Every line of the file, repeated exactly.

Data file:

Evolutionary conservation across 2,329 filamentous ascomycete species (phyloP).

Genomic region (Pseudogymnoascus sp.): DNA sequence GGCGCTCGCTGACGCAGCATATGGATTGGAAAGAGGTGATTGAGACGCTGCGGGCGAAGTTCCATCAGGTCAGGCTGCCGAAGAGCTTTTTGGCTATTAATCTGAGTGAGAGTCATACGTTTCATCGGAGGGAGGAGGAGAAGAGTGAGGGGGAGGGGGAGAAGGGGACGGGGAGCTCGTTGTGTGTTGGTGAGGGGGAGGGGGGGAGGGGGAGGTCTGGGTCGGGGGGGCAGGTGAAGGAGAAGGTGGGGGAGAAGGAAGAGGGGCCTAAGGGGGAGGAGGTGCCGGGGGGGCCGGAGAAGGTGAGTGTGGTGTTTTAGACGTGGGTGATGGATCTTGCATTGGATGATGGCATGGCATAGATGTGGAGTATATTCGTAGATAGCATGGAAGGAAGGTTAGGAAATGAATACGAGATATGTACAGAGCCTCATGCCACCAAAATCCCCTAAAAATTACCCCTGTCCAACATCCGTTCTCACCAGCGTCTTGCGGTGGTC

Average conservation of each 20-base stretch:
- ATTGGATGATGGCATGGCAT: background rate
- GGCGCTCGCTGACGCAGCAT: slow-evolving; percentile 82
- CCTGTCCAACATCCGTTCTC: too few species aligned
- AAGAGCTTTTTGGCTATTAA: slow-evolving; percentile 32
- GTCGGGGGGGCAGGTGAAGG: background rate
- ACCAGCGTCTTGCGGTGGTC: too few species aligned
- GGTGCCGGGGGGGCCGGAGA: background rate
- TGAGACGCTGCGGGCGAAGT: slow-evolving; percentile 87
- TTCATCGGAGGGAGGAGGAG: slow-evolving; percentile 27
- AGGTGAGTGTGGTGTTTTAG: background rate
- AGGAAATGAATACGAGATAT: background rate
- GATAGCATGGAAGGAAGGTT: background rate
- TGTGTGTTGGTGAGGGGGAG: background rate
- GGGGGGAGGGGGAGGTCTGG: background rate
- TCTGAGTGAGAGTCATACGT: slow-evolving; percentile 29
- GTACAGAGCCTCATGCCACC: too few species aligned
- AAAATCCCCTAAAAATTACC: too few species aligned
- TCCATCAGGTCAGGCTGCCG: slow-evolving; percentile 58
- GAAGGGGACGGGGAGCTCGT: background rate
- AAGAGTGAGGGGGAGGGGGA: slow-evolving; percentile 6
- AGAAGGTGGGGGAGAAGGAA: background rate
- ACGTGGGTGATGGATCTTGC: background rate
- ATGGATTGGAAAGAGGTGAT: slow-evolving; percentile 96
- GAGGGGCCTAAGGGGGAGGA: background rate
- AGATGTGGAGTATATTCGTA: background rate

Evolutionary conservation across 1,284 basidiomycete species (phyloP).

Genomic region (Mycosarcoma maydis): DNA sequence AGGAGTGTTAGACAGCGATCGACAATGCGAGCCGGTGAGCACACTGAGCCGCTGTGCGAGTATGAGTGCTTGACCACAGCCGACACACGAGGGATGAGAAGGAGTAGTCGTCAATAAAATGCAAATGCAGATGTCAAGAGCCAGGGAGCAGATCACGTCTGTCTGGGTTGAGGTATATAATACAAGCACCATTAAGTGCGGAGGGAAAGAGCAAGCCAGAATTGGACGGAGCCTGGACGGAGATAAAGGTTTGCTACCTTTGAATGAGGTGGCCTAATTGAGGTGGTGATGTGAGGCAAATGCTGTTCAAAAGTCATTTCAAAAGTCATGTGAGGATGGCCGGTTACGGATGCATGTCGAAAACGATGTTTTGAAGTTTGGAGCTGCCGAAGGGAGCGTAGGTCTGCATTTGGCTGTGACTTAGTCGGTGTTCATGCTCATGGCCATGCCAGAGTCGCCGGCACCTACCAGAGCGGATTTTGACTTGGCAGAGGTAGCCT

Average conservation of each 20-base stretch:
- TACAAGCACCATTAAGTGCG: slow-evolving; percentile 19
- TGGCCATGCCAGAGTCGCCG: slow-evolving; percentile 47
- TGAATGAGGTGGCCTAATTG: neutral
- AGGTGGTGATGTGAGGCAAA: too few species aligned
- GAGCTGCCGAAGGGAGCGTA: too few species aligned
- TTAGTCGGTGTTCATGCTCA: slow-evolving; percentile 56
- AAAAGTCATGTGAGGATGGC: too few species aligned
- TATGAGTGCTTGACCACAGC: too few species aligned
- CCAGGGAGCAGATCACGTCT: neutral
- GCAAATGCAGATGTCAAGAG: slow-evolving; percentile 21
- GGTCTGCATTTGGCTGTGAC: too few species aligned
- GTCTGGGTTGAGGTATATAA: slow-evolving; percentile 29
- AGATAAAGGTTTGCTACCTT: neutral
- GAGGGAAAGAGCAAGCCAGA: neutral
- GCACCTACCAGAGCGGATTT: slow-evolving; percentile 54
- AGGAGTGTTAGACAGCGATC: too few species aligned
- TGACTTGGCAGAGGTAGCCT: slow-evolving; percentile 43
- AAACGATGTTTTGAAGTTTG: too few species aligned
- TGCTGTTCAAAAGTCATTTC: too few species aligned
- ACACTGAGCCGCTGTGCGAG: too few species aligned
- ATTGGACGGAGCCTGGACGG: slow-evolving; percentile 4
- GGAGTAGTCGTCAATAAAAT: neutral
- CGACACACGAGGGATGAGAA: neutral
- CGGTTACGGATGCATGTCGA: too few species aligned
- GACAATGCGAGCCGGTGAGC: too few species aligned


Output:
Evolutionary conservation across 2,329 filamentous ascomycete species (phyloP).

Genomic region (Pseudogymnoascus sp.): DNA sequence GGCGCTCGCTGACGCAGCATATGGATTGGAAAGAGGTGATTGAGACGCTGCGGGCGAAGTTCCATCAGGTCAGGCTGCCGAAGAGCTTTTTGGCTATTAATCTGAGTGAGAGTCATACGTTTCATCGGAGGGAGGAGGAGAAGAGTGAGGGGGAGGGGGAGAAGGGGACGGGGAGCTCGTTGTGTGTTGGTGAGGGGGAGGGGGGGAGGGGGAGGTCTGGGTCGGGGGGGCAGGTGAAGGAGAAGGTGGGGGAGAAGGAAGAGGGGCCTAAGGGGGAGGAGGTGCCGGGGGGGCCGGAGAAGGTGAGTGTGGTGTTTTAGACGTGGGTGATGGATCTTGCATTGGATGATGGCATGGCATAGATGTGGAGTATATTCGTAGATAGCATGGAAGGAAGGTTAGGAAATGAATACGAGATATGTACAGAGCCTCATGCCACCAAAATCCCCTAAAAATTACCCCTGTCCAACATCCGTTCTCACCAGCGTCTTGCGGTGGTC

Average conservation of each 20-base stretch:
- ATTGGATGATGGCATGGCAT: background rate
- GGCGCTCGCTGACGCAGCAT: slow-evolving; percentile 82
- CCTGTCCAACATCCGTTCTC: too few species aligned
- AAGAGCTTTTTGGCTATTAA: slow-evolving; percentile 32
- GTCGGGGGGGCAGGTGAAGG: background rate
- ACCAGCGTCTTGCGGTGGTC: too few species aligned
- GGTGCCGGGGGGGCCGGAGA: background rate
- TGAGACGCTGCGGGCGAAGT: slow-evolving; percentile 87
- TTCATCGGAGGGAGGAGGAG: slow-evolving; percentile 27
- AGGTGAGTGTGGTGTTTTAG: background rate
- AGGAAATGAATACGAGATAT: background rate
- GATAGCATGGAAGGAAGGTT: background rate
- TGTGTGTTGGTGAGGGGGAG: background rate
- GGGGGGAGGGGGAGGTCTGG: background rate
- TCTGAGTGAGAGTCATACGT: slow-evolving; percentile 29
- GTACAGAGCCTCATGCCACC: too few species aligned
- AAAATCCCCTAAAAATTACC: too few species aligned
- TCCATCAGGTCAGGCTGCCG: slow-evolving; percentile 58
- GAAGGGGACGGGGAGCTCGT: background rate
- AAGAGTGAGGGGGAGGGGGA: slow-evolving; percentile 6
- AGAAGGTGGGGGAGAAGGAA: background rate
- ACGTGGGTGATGGATCTTGC: background rate
- ATGGATTGGAAAGAGGTGAT: slow-evolving; percentile 96
- GAGGGGCCTAAGGGGGAGGA: background rate
- AGATGTGGAGTATATTCGTA: background rate

Evolutionary conservation across 1,284 basidiomycete species (phyloP).

Genomic region (Mycosarcoma maydis): DNA sequence AGGAGTGTTAGACAGCGATCGACAATGCGAGCCGGTGAGCACACTGAGCCGCTGTGCGAGTATGAGTGCTTGACCACAGCCGACACACGAGGGATGAGAAGGAGTAGTCGTCAATAAAATGCAAATGCAGATGTCAAGAGCCAGGGAGCAGATCACGTCTGTCTGGGTTGAGGTATATAATACAAGCACCATTAAGTGCGGAGGGAAAGAGCAAGCCAGAATTGGACGGAGCCTGGACGGAGATAAAGGTTTGCTACCTTTGAATGAGGTGGCCTAATTGAGGTGGTGATGTGAGGCAAATGCTGTTCAAAAGTCATTTCAAAAGTCATGTGAGGATGGCCGGTTACGGATGCATGTCGAAAACGATGTTTTGAAGTTTGGAGCTGCCGAAGGGAGCGTAGGTCTGCATTTGGCTGTGACTTAGTCGGTGTTCATGCTCATGGCCATGCCAGAGTCGCCGGCACCTACCAGAGCGGATTTTGACTTGGCAGAGGTAGCCT

Average conservation of each 20-base stretch:
- TACAAGCACCATTAAGTGCG: slow-evolving; percentile 19
- TGGCCATGCCAGAGTCGCCG: slow-evolving; percentile 47
- TGAATGAGGTGGCCTAATTG: neutral
- AGGTGGTGATGTGAGGCAAA: too few species aligned
- GAGCTGCCGAAGGGAGCGTA: too few species aligned
- TTAGTCGGTGTTCATGCTCA: slow-evolving; percentile 56
- AAAAGTCATGTGAGGATGGC: too few species aligned
- TATGAGTGCTTGACCACAGC: too few species aligned
- CCAGGGAGCAGATCACGTCT: neutral
- GCAAATGCAGATGTCAAGAG: slow-evolving; percentile 21
- GGTCTGCATTTGGCTGTGAC: too few species aligned
- GTCTGGGTTGAGGTATATAA: slow-evolving; percentile 29
- AGATAAAGGTTTGCTACCTT: neutral
- GAGGGAAAGAGCAAGCCAGA: neutral
- GCACCTACCAGAGCGGATTT: slow-evolving; percentile 54
- AGGAGTGTTAGACAGCGATC: too few species aligned
- TGACTTGGCAGAGGTAGCCT: slow-evolving; percentile 43
- AAACGATGTTTTGAAGTTTG: too few species aligned
- TGCTGTTCAAAAGTCATTTC: too few species aligned
- ACACTGAGCCGCTGTGCGAG: too few species aligned
- ATTGGACGGAGCCTGGACGG: slow-evolving; percentile 4
- GGAGTAGTCGTCAATAAAAT: neutral
- CGACACACGAGGGATGAGAA: neutral
- CGGTTACGGATGCATGTCGA: too few species aligned
- GACAATGCGAGCCGGTGAGC: too few species aligned